IN RE: RICHARD T. and Another

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Supreme Court, Appellate Division, Third Department, New York.

IN RE: RICHARD T. and Another, Alleged to be Neglected Children. Columbia County Department of Social Services, Respondent; Carol T., Appellant.

Decided: November 24, 2004

Before:  PETERS, J.P., MUGGLIN, ROSE, LAHTINEN and KANE, JJ. Juliette M. Crill, Hillsdale, for appellant. Margaret Donnelly, Columbia County Department of Social Services, Hudson (James A. Carlucci, Hudson, of counsel), for respondent. Kenneth Esrick, Law Guardian, Chatham.

Appeal from an order of the Family Court of Columbia County (Czajka, J.), entered July 3, 2003, which granted petitioner's application, in a proceeding pursuant to Family Ct. Act article 10, to adjudicate respondent's children to be neglected.

Respondent is the mother of the two boys-ages 14 and 8 at the time of the incident-who are the subject of this neglect proceeding. Following a physical altercation between respondent and her mother who was acting as respondent's visitation supervisor, petitioner instituted this neglect proceeding against respondent claiming that the altercation in the presence of the children impaired, or is in imminent danger of impairing, the physical, mental or emotional condition of the children.   At the conclusion of the fact-finding hearing, Family Court determined that neglect had been sufficiently established and, upon the dispositional hearing, modified the preexisting order to place supervised visitation under the control of petitioner.   Respondent now appeals.

Initially, we note that a neglected child is a child less than 18 years of age:

“whose physical, mental or emotional condition has been impaired or is in imminent danger of becoming impaired as a result of the failure of his parent ․ to exercise a minimum degree of care ․ in providing the child with proper supervision or guardianship, by unreasonably inflicting or allowing to be inflicted harm, or a substantial risk thereof” (Family Ct. Act § 1012[f][i][B] ).

The Court of Appeals recently addressed this issue in Nicholson v. Scoppetta, 3 N.Y.3d 357, 787 N.Y.S.2d 196, 820 N.E.2d 840, 2004 WL 2381177 [Oct. 26, 2004], stating that “a party seeking to establish neglect must show, by a preponderance of the evidence (see Family Ct. Act § 1046[b][i] ), first, that a child's physical, mental or emotional condition has been impaired or is in imminent danger of becoming impaired and second, that the actual or threatened harm to the child is a consequence of the failure of the parent or caretaker to exercise a minimum degree of care in providing the child with proper supervision or guardianship” (id. at 368, 787 N.Y.S.2d at 201, 820 N.E.2d at 845).

 Unlike Nicholson v. Scoppetta, supra, which addressed situations where the sole allegation is that the mother was abused and the child observed the abuse, we are here confronted by Family Court findings of fact that respondent was the instigator of a physical altercation with her mother which occurred in the presence of both children.   Moreover, while the elder boy attempted to separate the two women, the younger boy, visibly crying and shaking, telephoned his father who came from next door and finally was able to separate the two protagonists.   Although respondent and her mother differed as to how the altercation started, Family Court's decision to credit the testimony of respondent's mother has a sound and substantial basis in the record and Family Court's credibility determinations in this case should be accorded great deference (see Matter of Bruce BB. v. Debra CC., 307 A.D.2d 408, 409-410, 761 N.Y.S.2d 733 [2003];  Matter of Mariah CC. [Joann DD.], 302 A.D.2d 799, 800, 756 N.Y.S.2d 661 [2003] ).   In addition, the father's testimony established that both children were visibly upset by witnessing this altercation.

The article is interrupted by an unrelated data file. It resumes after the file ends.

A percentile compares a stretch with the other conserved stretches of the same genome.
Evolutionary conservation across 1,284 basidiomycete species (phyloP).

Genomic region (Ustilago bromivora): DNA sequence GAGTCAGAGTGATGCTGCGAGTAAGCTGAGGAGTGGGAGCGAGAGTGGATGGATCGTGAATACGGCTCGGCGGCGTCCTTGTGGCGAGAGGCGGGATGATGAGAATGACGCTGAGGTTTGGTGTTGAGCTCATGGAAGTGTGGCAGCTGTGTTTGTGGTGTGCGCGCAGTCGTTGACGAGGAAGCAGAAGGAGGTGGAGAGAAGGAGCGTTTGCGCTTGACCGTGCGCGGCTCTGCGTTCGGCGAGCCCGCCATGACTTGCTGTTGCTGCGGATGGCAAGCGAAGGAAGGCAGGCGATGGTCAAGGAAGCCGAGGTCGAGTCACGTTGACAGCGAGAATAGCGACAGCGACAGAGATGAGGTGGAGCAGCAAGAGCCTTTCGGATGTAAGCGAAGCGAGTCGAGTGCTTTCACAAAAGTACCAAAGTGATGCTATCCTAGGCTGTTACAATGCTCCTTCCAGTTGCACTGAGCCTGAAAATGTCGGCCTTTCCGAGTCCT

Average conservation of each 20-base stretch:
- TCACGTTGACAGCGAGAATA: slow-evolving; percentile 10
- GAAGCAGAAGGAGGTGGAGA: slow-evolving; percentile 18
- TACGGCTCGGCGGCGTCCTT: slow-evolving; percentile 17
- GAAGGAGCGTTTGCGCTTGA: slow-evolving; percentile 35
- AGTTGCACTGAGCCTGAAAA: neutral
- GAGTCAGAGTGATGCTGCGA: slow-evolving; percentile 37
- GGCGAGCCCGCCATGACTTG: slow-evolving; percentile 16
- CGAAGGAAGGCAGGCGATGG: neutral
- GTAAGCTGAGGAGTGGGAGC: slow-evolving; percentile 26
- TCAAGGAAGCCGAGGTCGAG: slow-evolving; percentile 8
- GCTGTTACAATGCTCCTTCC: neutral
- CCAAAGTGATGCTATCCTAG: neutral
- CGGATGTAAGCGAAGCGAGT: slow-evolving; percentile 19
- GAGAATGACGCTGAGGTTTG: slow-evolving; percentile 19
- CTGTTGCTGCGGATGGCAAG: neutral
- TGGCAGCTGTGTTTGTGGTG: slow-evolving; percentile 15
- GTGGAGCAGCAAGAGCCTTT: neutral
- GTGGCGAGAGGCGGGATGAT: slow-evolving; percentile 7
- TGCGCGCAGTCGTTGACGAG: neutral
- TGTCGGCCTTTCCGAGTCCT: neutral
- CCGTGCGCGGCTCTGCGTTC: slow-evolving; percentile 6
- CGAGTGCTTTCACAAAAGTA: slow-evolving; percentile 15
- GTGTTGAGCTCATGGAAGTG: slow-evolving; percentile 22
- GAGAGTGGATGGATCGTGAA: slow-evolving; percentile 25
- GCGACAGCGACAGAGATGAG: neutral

As to the second element of neglect, parental behavior must be evaluated objectively by using the reasonable and prudent parent standard (see Nicholson v. Scoppetta, supra at 370-371, 787 N.Y.S.2d at 201-203, 820 N.E.2d at 845-847).   Respondent's conduct fails this test.   A fair reading of the record reveals that respondent blamed her mother for the older boy's unhappiness with supervised visitation and physically attacked her as the argument escalated.   No reasonable prudent parent would do so, let alone in the presence of his or her children.   We have previously held that similar conduct, even though it occurred on only one occasion, constituted proof of neglect (see Matter of Tami G. [Mark G.], 209 A.D.2d 869, 619 N.Y.S.2d 222 [1994], lv. denied 85 N.Y.2d 804, 626 N.Y.S.2d 755, 650 N.E.2d 414 [1995] ).

ORDERED that the order is affirmed, without costs.



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